Chapter 26. Hereditary Tumors in Children

  1. Prof. Dr. Heike Allgayer PhD1,
  2. Prof. Dr. Helga Rehder2 and
  3. Prof. Dr. Simone Fulda3
  1. Prof. Dr. Simone Fulda

Published Online: 21 AUG 2009

DOI: 10.1002/9783527627523.ch26

Hereditary Tumors: From Genes to Clinical Consequences

Hereditary Tumors: From Genes to Clinical Consequences

How to Cite

Fulda, S. (2008) Hereditary Tumors in Children, in Hereditary Tumors: From Genes to Clinical Consequences (eds H. Allgayer, H. Rehder and S. Fulda), Wiley-VCH Verlag GmbH & Co. KGaA, Weinheim, Germany. doi: 10.1002/9783527627523.ch26

Editor Information

  1. 1

    University of Heidelberg and DKFZ (German Cancer Research Center) Heidelberg, Medical Faculty Mannheim, Chair of Experimental Surgery, Theodor-Kutzer-Ufer 1–3, 68167 Mannheim, Germany

  2. 2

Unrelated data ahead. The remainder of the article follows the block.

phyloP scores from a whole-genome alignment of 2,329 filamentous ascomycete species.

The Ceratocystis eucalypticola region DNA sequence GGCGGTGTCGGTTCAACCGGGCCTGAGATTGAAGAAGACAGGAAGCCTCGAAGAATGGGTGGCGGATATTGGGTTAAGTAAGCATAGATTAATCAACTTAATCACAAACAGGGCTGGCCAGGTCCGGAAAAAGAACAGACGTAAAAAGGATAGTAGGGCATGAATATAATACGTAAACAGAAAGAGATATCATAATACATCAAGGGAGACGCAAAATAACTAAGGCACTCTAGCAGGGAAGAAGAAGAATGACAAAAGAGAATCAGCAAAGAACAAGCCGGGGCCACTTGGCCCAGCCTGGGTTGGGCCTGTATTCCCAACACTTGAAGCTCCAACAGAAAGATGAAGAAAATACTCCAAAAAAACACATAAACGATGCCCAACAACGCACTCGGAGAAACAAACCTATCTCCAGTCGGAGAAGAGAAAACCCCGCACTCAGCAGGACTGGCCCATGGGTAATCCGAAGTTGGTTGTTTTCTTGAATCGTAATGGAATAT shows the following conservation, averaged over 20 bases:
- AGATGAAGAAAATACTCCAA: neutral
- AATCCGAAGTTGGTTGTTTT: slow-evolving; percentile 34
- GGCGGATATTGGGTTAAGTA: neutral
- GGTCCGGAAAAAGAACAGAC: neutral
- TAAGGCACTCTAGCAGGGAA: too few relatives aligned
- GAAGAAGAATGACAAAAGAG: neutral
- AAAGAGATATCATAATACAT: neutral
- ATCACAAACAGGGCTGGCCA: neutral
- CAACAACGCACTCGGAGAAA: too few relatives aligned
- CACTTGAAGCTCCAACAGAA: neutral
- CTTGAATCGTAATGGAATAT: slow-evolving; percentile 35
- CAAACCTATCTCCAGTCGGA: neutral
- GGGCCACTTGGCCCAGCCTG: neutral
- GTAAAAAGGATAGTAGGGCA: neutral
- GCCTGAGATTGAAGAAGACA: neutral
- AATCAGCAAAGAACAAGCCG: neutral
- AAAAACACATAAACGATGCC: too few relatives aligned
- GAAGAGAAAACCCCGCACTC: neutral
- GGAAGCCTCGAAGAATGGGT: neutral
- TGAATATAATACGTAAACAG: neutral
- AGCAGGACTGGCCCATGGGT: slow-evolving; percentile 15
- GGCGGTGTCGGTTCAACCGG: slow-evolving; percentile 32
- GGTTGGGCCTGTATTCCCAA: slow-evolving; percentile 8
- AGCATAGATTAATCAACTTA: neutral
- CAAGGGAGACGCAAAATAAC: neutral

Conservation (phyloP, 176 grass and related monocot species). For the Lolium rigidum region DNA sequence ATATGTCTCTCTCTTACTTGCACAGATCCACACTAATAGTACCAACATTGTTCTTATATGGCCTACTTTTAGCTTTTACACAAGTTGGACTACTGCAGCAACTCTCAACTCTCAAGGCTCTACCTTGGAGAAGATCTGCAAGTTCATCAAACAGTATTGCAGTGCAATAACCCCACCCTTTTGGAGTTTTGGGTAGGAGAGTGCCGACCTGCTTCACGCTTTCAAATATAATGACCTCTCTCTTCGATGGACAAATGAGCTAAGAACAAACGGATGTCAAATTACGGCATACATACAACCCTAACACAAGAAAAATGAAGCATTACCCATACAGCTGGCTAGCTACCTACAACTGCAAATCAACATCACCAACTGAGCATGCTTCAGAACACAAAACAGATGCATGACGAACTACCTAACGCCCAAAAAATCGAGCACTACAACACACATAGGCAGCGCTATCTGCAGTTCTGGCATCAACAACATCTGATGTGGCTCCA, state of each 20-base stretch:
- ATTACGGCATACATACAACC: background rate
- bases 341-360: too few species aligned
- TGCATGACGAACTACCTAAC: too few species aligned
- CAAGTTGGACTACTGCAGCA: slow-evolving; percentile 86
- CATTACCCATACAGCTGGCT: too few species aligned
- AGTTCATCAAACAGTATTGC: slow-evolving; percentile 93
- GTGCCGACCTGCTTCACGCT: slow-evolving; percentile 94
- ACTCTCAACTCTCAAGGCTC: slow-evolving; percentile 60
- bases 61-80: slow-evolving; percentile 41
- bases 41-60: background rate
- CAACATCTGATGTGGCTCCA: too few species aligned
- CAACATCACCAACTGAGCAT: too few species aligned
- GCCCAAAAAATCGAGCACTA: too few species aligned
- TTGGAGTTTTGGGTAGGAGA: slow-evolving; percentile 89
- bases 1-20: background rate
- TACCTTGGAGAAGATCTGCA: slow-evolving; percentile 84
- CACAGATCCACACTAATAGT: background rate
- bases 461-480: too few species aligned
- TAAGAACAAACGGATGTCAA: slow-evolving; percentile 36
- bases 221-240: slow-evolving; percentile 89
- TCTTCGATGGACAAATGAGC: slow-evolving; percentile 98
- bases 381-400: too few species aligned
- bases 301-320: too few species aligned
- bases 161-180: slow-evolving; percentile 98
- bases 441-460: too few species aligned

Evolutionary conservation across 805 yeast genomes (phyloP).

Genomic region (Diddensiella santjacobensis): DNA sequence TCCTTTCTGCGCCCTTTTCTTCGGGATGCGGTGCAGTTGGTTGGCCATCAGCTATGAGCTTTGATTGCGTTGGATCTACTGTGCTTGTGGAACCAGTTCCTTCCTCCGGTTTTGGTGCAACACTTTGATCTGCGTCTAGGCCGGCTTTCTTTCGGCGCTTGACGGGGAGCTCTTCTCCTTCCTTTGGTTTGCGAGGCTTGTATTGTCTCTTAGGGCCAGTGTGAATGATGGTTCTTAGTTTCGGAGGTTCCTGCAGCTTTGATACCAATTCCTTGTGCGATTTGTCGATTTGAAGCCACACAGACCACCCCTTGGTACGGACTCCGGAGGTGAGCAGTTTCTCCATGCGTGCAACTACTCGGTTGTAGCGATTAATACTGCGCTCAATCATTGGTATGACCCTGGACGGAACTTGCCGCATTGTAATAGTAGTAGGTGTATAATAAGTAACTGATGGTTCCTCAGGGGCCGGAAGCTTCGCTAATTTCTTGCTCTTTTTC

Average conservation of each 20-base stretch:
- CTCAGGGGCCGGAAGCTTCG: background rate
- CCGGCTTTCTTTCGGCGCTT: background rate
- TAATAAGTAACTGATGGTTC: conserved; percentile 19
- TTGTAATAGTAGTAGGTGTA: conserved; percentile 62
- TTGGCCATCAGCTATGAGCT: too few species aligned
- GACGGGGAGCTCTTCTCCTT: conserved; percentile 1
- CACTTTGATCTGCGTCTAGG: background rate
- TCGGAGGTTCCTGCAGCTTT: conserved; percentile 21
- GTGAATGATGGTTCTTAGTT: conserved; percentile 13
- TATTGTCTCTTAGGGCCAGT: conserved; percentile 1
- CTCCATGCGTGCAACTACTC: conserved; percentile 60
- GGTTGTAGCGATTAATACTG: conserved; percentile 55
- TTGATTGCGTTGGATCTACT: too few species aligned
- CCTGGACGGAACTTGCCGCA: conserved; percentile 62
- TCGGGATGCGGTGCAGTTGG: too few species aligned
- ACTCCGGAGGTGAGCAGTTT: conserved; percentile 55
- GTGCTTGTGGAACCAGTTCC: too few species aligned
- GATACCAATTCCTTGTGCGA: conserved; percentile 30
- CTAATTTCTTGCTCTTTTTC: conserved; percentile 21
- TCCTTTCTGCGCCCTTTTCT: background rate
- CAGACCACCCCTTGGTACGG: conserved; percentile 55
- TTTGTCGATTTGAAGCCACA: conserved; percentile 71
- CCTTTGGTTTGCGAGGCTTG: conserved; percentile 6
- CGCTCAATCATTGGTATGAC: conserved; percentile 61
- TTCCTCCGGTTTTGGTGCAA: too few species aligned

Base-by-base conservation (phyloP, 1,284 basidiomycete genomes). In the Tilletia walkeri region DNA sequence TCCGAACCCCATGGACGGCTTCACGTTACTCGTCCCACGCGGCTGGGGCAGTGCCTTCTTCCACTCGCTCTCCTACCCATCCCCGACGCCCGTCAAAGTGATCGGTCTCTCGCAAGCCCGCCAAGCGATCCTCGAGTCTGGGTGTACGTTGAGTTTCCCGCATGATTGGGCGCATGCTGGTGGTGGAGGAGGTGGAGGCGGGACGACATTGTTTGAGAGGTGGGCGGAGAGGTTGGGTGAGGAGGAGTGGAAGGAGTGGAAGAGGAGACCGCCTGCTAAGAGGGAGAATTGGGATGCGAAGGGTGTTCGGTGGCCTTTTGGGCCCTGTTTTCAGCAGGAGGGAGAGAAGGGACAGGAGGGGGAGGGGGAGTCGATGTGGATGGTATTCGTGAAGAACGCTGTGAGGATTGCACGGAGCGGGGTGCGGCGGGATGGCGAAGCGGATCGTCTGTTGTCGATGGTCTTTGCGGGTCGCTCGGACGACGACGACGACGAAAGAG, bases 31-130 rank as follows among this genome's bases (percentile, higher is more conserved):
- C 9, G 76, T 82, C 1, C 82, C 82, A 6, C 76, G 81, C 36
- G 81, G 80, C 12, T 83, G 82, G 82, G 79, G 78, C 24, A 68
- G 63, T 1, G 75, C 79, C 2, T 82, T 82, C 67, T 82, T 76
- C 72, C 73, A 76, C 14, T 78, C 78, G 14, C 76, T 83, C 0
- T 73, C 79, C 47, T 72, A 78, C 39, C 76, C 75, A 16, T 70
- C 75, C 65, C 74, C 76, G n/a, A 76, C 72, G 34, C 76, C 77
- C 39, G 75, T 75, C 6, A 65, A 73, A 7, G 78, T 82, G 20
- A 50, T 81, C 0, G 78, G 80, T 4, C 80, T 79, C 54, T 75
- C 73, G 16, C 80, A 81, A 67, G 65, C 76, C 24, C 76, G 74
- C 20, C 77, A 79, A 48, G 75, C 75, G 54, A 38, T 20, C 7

Medical University Vienna, Department of Medical Genetics, Währinger Strasse 10, 1090 Wien, Austria

  3. 3

    Ulm University Children's Hospital, Eythstrasse 24, 89075 Ulm, Germany

Author Information

  1. Ulm University Children's Hospital, Eythstrasse 24, 89075 Ulm, Germany

Publication History

  1. Published Online: 21 AUG 2009
  2. Published Print: 17 DEC 2008

ISBN Information

Print ISBN: 9783527320288

Online ISBN: 9783527627523

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Keywords:

  • pediatric tumors;
  • childhood cancer;
  • genetic cancer predisposition in children;
  • familial neoplastic syndromes in childhood

Summary

Cancer predisposition syndromes during infancy are rare and only 1–10% of childhood malignancies are caused by hereditary factors. A variety of familial and genetic syndromes is associated with an increased risk of cancer during childhood. Known hereditary syndromes account for almost all the excess risk of cancer among first-degree relatives of children with cancer. The genetic basis of cancer predisposition provides many opportunities for the management of patients and their families.